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10:15-10:45Coffee Break
10:45-12:00 Session 16A: PC Opening and Invited Talk (Pavel Pudlak)
Location: FH, Seminarraum 101B
On Some Conjectures in Proof Complexity
SPEAKER: Pavel Pudlák

ABSTRACT. Our aim is to study conjectures that are somehow connected with consistency and/or incompleteness of first order theories. We want to fully understand (1) how far we can go by considering stronger and stronger conjectures and (2) whether the system of conjectures splits into incomparable ones or there there are always stronger unifying conjectures. Currently the conjectures that we have can be classified into two levels - uniform and nonunifom, and two directions - universal and existential. We still hope to be able to find a stronger unifying conjecture.

12:00-13:00 Session 17B: Contributed Talks: SAT and QBF
Location: FH, Seminarraum 101B
Size-Space Bounds and Trade-offs for CDCL Proofs
SPEAKER: Marc Vinyals

ABSTRACT. A long line of research has shown that conflict-driven clause learning viewed as a proof system can polynomially simulate resolution. We give a more explicit description of this CDCL proof system, which allows us to define proof size and space in a natural way and also capture aspects such as clause learning schemes and restart policies. This in turn makes it possible to study which upper and lower bounds on size, space and size-space trade-offs in general resolution carry over to proofs actually realizable by CDCL solvers.

Beyond Q-Resolution and Prenex Form: A Proof System for Quantified Constraint Satisfaction
SPEAKER: Hubie Chen

ABSTRACT. We consider the quantified constraint satisfaction problem (QCSP) which is to decide, given a structure and a first-order sentence (not assumed here to be in prenex form) built from conjunction and quantification, whether or not the sentence is true on the structure. We present a proof system for certifying the falsity of QCSP instances and develop its basic theory; for instance, we provide an algorithmic interpretation of its behavior. Our proof system places the established Q-resolution proof system in a broader context, and also allows us to derive QCSP tractability results.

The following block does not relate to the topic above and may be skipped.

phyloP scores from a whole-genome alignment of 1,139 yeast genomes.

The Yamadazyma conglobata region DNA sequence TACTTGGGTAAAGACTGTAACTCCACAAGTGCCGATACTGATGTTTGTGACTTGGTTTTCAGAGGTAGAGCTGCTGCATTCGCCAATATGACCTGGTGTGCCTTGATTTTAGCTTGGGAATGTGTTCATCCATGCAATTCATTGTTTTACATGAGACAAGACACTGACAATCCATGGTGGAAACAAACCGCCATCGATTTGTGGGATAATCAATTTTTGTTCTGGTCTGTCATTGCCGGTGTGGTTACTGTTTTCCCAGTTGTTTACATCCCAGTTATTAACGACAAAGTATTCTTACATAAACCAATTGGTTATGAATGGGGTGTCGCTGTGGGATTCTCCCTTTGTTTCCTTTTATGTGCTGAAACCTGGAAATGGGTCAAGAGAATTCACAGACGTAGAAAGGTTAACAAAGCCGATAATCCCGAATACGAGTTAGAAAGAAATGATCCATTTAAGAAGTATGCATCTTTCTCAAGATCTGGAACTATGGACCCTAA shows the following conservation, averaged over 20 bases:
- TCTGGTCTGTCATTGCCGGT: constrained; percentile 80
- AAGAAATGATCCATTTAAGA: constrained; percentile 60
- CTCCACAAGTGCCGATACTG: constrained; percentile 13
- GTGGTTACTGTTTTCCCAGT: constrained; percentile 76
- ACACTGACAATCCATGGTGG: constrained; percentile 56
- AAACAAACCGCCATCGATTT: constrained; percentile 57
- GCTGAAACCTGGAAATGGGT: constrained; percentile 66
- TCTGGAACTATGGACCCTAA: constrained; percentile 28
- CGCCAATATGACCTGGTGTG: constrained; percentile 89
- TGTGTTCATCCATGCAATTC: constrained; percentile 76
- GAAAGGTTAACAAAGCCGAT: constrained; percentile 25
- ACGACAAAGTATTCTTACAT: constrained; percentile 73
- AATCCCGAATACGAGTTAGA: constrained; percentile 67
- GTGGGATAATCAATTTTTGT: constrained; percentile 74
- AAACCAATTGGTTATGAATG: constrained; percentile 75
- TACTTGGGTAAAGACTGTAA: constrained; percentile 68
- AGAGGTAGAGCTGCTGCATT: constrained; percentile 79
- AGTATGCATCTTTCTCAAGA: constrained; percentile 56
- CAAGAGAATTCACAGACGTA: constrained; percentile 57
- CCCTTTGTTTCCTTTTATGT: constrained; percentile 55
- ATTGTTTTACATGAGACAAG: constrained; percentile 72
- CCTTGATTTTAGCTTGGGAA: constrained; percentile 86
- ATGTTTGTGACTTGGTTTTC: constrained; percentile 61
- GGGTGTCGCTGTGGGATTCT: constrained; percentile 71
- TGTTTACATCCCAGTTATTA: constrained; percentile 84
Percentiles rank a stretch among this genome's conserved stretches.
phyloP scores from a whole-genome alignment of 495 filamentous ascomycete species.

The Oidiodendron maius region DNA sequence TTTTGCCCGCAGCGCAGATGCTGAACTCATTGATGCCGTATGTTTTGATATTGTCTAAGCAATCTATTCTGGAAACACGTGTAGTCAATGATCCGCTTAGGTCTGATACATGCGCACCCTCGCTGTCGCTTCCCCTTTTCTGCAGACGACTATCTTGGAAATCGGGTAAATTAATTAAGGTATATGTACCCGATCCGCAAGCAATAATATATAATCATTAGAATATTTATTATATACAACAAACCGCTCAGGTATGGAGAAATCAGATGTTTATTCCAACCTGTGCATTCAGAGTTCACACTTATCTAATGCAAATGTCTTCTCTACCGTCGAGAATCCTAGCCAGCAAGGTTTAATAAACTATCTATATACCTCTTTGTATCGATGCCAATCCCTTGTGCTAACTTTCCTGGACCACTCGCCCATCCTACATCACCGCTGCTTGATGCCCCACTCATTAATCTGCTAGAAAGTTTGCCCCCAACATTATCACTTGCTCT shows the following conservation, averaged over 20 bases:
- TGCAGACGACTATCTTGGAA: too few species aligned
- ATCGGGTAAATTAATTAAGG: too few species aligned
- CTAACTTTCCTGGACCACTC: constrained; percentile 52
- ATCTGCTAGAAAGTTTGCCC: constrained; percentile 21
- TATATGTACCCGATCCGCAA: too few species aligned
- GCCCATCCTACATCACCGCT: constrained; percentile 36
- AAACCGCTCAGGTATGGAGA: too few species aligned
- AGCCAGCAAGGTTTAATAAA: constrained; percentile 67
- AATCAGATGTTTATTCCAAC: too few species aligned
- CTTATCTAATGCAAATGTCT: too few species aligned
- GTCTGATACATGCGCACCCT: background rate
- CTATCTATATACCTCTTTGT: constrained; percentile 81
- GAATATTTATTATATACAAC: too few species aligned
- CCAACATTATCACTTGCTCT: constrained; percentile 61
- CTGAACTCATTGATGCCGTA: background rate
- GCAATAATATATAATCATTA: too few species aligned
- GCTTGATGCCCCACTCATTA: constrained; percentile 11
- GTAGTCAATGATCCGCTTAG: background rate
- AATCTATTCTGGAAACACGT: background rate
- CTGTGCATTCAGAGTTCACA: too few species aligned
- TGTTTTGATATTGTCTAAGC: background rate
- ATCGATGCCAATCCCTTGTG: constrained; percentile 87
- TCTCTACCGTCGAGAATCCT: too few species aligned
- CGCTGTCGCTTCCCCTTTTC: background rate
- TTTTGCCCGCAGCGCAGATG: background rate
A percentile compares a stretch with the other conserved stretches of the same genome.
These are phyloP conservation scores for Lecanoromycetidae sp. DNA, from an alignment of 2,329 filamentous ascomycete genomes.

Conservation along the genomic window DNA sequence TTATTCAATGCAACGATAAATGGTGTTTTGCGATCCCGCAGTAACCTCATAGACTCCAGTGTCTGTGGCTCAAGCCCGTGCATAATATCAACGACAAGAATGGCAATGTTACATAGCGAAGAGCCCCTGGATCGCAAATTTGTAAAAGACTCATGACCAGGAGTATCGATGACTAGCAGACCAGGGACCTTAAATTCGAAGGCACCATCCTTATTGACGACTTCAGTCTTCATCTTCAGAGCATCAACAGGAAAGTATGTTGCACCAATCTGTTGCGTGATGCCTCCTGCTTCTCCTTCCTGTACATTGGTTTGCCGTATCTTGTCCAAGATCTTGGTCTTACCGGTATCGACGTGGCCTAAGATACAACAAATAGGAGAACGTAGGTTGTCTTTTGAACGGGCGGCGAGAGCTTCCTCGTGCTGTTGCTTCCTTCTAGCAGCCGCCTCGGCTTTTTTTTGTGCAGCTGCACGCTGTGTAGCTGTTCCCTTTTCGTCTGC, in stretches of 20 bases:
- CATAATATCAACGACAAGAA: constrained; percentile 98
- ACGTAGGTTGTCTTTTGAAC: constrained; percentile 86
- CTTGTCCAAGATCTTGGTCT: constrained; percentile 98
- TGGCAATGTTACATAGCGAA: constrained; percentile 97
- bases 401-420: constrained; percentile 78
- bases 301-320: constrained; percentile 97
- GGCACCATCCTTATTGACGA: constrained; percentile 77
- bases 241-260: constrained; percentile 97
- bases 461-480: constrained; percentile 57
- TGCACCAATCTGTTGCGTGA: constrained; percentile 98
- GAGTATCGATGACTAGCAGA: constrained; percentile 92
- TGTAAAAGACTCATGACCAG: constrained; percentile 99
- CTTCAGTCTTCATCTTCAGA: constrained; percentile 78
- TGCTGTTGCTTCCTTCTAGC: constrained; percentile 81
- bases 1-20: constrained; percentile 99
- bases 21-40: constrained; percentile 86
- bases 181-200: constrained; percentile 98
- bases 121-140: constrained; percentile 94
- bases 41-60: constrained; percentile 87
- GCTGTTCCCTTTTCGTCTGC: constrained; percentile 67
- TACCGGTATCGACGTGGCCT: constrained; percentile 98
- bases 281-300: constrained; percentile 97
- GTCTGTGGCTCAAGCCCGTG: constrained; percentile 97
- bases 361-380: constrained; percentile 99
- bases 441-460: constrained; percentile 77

13:00-14:30Lunch Break
14:30-15:30 Session 18A: Invited Talk (Jakob Nordström)
Location: FH, Seminarraum 101B
A (Biased) Survey of Space Complexity and Time-Space Trade-offs in Proof Complexity

ABSTRACT. This presentation is intended as a survey of results on proof space and time-space trade-offs in proof complexity. We will try to provide some proof sketches to give a flavour of the proof methods used, but also explain the limitations of current techniques and state some tantalising problems that remain open.

15:30-16:00 Session 19: Contributed Talk: Polynomial Calculus
Location: FH, Seminarraum 101B
Towards an Understanding of Polynomial Calculus: New Separations and Lower Bounds
SPEAKER: Marc Vinyals

ABSTRACT. Recently, an active line of research has been into the space complexity of proofs. We prove that if a formula requires large resolution width, then making XOR substitution yields a formula requiring large PC space. This yields formulas that exhibiting a degree-space separation similar to what is known for resolution. Using related ideas, we show that Tseitin formulas over random 4-regular graphs almost surely require space at least Ω(√n).

Our proofs use techniques from [Bonacina-Galesi '13]. Our final contribution, however, is to show that these techniques cannot yield non-constant space lower bounds for the functional pigeonhole principle, which is conjectured to be hard for PC space.

16:00-16:30Coffee Break
16:30-18:00 Session 20A: Contributed Talks: Bounded Arithmetic
Location: FH, Seminarraum 101B
Provably Total Search Problems in Fragments of Bounded Arithmetic Below Polynomial-time

ABSTRACT. In bounded arithmetic, a host of theories have been developed which correspond to complexity classes within the polynomial
hierarchy and below polynomial-time. Recent research has tried to characterize the provably total NP search problems